by Tom V. Segalstad (1998)
A number of lifetimes and timescales are being used in both scientific and policy context to describe the behavior of heat-absorbing gases in the atmosphere. These concepts are very important for the discussion on whether anthropogenic CO2 will be accumulated in the atmosphere and exert an additional global “Greenhouse Effect” warming. If each CO2 molecule in the atmosphere has a short lifetime, it means that the CO2 molecules will be removed fast from the atmosphere to be absorbed in another reservoir.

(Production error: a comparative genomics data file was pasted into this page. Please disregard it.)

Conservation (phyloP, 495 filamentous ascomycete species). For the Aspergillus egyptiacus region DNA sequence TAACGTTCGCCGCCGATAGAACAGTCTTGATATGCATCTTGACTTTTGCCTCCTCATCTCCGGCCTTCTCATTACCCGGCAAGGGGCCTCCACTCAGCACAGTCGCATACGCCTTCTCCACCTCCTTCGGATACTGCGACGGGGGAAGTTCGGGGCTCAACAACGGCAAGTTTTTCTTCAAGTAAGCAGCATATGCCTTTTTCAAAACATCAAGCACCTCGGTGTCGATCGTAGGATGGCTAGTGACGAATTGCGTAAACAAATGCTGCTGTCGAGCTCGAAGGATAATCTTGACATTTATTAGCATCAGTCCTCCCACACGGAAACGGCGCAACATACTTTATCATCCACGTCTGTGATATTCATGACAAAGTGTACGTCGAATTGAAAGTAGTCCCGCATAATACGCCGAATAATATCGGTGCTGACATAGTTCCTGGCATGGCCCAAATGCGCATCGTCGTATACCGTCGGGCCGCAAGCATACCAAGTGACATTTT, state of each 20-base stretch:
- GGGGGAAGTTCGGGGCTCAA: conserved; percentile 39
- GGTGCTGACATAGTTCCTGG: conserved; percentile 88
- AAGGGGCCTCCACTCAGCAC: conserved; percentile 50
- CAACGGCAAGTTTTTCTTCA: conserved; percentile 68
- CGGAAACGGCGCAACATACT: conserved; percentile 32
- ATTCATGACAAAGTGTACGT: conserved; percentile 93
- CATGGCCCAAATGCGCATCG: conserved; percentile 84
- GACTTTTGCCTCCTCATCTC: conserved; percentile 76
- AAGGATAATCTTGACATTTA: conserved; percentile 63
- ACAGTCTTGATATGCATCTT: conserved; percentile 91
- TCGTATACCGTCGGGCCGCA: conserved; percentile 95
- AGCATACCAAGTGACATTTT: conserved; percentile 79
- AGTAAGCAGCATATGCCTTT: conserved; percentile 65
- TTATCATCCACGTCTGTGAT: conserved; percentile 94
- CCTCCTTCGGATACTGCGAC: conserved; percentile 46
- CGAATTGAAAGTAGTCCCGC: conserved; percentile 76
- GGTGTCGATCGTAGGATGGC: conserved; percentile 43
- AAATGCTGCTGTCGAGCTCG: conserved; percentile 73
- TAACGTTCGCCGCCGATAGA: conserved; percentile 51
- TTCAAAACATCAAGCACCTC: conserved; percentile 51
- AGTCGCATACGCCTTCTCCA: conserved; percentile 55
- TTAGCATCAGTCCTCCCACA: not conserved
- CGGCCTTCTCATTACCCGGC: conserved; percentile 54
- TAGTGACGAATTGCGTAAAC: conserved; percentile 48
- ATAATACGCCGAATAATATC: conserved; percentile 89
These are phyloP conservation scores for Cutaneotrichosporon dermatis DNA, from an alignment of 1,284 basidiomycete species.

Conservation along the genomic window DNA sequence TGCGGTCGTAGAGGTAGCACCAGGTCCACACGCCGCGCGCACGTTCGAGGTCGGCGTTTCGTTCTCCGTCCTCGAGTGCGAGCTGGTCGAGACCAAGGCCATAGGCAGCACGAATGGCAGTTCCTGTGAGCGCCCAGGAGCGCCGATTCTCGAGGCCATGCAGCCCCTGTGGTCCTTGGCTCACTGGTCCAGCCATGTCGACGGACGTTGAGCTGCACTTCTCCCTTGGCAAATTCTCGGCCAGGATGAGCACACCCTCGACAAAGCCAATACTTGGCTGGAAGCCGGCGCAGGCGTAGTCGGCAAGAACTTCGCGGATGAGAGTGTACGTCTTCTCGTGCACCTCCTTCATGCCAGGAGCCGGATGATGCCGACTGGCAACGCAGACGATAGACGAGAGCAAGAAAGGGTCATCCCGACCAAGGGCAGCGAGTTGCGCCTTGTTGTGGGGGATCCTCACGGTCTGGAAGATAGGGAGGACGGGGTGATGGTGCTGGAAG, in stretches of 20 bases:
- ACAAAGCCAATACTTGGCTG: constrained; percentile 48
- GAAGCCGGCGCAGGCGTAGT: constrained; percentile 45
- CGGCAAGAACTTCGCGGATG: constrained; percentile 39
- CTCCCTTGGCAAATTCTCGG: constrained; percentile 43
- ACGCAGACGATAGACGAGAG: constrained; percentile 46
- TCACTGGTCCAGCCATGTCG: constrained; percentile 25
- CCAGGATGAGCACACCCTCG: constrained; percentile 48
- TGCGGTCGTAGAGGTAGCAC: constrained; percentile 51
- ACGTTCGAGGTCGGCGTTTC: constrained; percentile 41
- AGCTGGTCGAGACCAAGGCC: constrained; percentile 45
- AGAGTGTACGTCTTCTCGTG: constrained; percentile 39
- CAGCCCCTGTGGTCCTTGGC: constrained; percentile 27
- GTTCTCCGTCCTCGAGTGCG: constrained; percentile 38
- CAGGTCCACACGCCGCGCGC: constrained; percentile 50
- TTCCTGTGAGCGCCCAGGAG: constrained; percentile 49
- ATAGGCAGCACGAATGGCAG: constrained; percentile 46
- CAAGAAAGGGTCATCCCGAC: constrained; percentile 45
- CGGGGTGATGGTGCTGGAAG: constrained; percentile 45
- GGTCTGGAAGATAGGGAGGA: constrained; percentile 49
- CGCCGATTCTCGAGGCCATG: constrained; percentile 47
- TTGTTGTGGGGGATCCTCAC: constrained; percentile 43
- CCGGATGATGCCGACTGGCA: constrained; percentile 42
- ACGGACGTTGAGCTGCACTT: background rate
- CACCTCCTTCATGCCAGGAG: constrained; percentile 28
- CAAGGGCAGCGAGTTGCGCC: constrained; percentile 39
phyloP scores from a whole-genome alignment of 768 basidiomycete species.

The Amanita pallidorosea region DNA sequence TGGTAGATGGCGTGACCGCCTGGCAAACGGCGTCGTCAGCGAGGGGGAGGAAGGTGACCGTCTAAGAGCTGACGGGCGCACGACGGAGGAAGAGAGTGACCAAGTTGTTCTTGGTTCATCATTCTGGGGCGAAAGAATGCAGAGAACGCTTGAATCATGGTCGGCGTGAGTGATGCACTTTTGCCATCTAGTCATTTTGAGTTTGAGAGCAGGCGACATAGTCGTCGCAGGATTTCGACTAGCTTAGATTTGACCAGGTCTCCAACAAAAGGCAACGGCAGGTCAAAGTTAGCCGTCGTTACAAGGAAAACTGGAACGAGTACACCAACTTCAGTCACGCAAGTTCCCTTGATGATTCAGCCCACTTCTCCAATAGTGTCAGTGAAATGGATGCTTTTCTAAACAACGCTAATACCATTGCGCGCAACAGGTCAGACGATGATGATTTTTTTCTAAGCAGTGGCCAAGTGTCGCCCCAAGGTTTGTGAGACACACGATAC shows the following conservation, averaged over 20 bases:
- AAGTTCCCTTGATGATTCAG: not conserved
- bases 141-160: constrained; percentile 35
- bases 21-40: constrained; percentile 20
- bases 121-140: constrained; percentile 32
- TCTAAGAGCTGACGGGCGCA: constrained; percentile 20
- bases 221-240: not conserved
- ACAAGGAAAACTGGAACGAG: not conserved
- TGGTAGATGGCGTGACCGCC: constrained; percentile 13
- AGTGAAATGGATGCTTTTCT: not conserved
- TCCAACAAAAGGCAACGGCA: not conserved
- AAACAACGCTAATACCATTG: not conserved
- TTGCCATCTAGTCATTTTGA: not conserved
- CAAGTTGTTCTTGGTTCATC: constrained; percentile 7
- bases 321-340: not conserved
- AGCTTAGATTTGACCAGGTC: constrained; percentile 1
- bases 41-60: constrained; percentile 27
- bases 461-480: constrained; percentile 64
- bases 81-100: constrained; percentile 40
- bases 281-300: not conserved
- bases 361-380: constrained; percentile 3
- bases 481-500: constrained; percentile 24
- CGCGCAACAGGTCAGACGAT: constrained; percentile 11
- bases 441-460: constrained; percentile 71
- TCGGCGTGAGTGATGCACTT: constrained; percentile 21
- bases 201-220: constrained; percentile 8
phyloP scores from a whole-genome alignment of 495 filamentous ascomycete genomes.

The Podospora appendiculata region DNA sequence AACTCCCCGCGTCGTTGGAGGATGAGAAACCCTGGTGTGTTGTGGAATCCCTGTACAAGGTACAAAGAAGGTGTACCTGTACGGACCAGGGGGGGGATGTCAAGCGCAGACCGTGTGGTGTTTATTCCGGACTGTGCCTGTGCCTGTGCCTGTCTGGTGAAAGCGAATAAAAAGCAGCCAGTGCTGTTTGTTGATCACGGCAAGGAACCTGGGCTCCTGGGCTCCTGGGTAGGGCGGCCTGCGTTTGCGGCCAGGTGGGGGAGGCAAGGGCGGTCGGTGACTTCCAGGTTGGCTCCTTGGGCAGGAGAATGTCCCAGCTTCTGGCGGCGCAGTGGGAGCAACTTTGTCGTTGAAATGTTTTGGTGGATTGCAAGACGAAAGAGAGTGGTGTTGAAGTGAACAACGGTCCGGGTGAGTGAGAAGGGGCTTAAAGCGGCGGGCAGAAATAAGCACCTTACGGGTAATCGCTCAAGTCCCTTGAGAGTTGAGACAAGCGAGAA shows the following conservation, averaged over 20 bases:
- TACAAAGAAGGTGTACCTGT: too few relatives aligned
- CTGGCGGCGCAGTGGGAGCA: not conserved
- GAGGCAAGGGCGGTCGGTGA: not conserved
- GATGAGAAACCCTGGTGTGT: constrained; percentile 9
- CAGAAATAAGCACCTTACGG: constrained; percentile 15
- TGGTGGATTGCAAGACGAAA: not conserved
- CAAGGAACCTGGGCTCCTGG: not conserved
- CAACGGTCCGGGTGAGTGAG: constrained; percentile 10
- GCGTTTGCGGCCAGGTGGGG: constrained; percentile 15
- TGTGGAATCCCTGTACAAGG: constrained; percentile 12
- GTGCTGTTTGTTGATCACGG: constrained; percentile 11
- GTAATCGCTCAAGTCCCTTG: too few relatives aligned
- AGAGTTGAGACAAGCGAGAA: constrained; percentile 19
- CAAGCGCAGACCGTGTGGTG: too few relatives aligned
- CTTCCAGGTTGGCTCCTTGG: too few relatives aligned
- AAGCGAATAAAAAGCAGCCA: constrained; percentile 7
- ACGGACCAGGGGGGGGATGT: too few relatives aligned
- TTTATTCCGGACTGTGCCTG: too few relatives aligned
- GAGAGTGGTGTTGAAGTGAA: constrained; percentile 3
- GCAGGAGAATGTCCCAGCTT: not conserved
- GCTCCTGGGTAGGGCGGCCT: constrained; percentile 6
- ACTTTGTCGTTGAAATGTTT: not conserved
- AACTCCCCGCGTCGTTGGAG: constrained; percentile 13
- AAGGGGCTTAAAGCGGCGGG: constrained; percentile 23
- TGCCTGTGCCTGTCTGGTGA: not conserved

The atmospheric residence time (i.e. lifetime; turnover time) of CO2 has been quantified based on measurements of natural radiocarbon (carbon-14) levels in the atmosphere and the ocean surface; the changes in those levels caused by anthropogenic effects, like “bomb carbon-14” added to the atmosphere by nuclear explosions; and the “Suess Effect” caused by the addition of old carbon-14-free CO2 from combustion of fossil fuels; and the application of gas exchange theory to rates determined for the inert radioactive gas radon-222. The results from these measurements are in Table 2, … in addition to the solubility data, and the carbon-13/carbon-12 mass-balance calculation. The last two recent methods give a lifetime of 5.4 years based on completely different methods.